Genetic testing for APOE or other genetic variants cannot determine an individuals likelihood of developing Alzheimers diseasejust which risk factor genes a person has. It is unlikely that genetic testing will ever be able to predict the disease with 100 percent accuracy, researchers believe, because too many other factors may influence its development and progression.

Some people learn their APOE status through consumer genetic testing or think about getting this kind of test. They may wish to consult a doctor or genetic counselor to better understand this type of test and their test results. General information about genetic testing can be found at:

Does The Parent Need To Know If They Have A Single

Some people may think that they have a single-gene change and want to use PGD to make sure that their child does not have it. However, they may want to avoid finding out whether they themselves have the changed gene. It is possible in some centres to use the technology without the parent finding out if they themselves have the change.

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Alzheimer’s Society’s View On Genetic Testing

What we think about genetic testing and how it relates to the needs of people affected by dementia.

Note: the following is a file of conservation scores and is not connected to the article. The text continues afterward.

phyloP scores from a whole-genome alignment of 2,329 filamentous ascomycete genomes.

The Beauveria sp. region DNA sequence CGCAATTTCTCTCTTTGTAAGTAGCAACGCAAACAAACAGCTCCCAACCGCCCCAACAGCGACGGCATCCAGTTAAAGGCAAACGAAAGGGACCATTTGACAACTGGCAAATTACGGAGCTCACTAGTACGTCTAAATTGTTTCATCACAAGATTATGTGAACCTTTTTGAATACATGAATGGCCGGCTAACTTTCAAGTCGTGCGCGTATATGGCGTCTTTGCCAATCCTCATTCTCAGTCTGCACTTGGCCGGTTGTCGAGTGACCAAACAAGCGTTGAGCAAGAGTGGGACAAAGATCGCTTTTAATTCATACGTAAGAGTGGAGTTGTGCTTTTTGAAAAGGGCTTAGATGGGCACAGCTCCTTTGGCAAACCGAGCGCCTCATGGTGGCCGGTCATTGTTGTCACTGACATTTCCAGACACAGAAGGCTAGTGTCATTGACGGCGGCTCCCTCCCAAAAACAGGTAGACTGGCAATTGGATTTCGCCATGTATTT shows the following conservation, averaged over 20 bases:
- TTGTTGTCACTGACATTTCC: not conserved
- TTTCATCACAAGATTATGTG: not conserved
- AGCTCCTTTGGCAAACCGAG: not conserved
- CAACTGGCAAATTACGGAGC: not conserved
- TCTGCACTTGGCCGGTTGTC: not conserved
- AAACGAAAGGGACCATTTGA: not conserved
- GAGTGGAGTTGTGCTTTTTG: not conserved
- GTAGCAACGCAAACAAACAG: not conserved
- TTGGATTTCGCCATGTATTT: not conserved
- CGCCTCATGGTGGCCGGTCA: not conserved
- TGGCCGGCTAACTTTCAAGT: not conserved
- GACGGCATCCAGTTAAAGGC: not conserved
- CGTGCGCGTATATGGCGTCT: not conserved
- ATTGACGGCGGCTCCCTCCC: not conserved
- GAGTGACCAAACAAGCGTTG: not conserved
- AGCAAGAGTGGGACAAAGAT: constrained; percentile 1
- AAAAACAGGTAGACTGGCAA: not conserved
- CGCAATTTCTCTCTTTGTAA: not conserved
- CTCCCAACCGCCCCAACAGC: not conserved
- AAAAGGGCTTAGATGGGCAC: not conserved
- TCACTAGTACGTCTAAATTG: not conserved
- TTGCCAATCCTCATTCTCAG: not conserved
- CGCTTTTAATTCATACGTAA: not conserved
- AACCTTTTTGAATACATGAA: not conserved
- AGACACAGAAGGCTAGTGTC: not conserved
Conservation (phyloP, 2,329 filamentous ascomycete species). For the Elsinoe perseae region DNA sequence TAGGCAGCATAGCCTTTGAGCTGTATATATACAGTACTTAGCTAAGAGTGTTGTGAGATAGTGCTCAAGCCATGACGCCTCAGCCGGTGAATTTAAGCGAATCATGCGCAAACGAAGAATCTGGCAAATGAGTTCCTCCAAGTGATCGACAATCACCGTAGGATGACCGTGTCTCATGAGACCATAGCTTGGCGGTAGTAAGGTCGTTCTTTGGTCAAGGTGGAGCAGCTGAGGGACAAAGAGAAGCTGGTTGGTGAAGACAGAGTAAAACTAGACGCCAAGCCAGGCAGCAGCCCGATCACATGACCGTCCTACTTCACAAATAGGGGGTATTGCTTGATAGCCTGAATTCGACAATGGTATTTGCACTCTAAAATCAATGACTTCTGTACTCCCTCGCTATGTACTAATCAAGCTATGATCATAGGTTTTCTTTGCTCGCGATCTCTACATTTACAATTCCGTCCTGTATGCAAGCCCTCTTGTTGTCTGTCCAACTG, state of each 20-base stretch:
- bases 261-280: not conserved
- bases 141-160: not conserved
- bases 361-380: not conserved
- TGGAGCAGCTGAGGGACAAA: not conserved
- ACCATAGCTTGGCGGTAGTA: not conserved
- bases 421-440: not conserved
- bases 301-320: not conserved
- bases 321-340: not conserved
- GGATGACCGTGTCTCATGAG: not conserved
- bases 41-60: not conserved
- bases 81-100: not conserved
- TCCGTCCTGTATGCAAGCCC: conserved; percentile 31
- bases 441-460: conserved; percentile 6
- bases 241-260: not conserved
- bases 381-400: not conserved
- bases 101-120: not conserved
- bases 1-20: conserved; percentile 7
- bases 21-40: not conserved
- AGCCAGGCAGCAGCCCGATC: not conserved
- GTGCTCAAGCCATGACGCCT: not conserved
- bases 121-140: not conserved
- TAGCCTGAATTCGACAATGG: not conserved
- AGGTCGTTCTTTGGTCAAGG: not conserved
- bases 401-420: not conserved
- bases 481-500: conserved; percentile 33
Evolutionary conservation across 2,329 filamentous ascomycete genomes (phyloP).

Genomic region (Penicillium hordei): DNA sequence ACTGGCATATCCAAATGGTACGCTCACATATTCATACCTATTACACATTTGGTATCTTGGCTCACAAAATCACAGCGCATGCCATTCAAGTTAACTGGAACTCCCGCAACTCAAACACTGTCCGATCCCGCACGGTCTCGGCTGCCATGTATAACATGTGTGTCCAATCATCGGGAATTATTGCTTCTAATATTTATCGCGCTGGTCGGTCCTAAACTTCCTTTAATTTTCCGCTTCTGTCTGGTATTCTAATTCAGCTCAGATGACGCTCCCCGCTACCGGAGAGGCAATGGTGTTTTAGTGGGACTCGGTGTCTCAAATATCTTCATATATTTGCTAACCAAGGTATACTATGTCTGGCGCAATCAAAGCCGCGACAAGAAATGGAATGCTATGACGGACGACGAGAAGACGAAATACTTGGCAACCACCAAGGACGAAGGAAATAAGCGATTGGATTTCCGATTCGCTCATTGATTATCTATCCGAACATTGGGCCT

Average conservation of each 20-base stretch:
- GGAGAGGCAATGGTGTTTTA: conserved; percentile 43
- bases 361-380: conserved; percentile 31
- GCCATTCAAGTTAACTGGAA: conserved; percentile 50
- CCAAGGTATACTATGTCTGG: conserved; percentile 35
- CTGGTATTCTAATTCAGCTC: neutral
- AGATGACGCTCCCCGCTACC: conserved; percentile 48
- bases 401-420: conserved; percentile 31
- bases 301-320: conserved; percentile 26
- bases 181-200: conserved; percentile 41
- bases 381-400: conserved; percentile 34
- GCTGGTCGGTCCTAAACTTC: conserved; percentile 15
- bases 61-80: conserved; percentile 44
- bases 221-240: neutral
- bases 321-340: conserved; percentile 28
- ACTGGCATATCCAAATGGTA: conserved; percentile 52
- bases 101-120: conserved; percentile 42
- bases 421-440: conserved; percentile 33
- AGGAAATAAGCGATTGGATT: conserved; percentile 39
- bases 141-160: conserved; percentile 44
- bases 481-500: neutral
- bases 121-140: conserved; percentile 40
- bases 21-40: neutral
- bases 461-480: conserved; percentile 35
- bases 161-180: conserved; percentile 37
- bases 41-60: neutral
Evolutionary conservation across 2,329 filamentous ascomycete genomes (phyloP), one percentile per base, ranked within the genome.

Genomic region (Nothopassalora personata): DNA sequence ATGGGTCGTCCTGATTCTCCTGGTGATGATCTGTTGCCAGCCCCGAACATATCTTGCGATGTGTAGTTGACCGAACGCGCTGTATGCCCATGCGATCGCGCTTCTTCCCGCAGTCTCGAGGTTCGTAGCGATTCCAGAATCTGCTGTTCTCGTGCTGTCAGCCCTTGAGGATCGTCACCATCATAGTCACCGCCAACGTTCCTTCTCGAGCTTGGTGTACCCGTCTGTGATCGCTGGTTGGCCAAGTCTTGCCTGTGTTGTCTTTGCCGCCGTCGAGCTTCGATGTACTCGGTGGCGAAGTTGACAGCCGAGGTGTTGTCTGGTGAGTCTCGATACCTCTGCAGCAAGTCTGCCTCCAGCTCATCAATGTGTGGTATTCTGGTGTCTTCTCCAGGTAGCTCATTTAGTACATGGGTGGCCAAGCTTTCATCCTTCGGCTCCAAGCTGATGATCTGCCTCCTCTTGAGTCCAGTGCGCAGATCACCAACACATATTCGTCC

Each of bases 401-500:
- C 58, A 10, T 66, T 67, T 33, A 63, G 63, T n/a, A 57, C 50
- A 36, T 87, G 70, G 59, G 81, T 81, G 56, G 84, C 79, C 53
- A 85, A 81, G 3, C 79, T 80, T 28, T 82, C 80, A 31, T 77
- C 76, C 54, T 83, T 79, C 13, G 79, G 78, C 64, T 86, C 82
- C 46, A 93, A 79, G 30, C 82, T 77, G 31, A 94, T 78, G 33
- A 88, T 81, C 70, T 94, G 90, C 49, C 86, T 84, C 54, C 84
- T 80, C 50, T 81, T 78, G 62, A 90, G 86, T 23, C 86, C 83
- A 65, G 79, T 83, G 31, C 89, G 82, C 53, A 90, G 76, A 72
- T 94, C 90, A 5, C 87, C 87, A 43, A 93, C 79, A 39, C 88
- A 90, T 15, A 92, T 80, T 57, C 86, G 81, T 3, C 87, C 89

Genes play a role in the development of many types of dementia, although the extent of this role varies between dementia types. A person with a parent or sibling with a dementia such as Alzheimers disease has on average a higher risk of developing the same condition themselves, although other factors such as lifestyle can also play a part.

At present, the relationship between genetics and dementia is not fully understood. We do know that a mutation in one of a small number of genes can cause someone to develop frontotemporal dementia or rarer, inherited forms of Alzheimers disease. These conditions both often start in people under the age of 65.

Predictive genetic testing is where the genes of someone who is related by birth to a person with diagnosed dementia are tested. The genetic test aims to see whether the relative has inherited the same mutation and so will go on to develop the dementia. At present such predictive genetic testing is only possible for inherited Alzheimer’s disease, in which very rare mutations in three genes are implicated, and frontotemporal dementia, which has known mutations in at least six genes. The most common form of Alzheimers disease affects about 520,000 people in the UK and most often starts in people over the age of 65. There are no approved predictive genetic tests for this form of the condition.

Genetic Testing For Alzheimer’s Has Emotional Risk

Is there a genetic test for predisposition to dementia?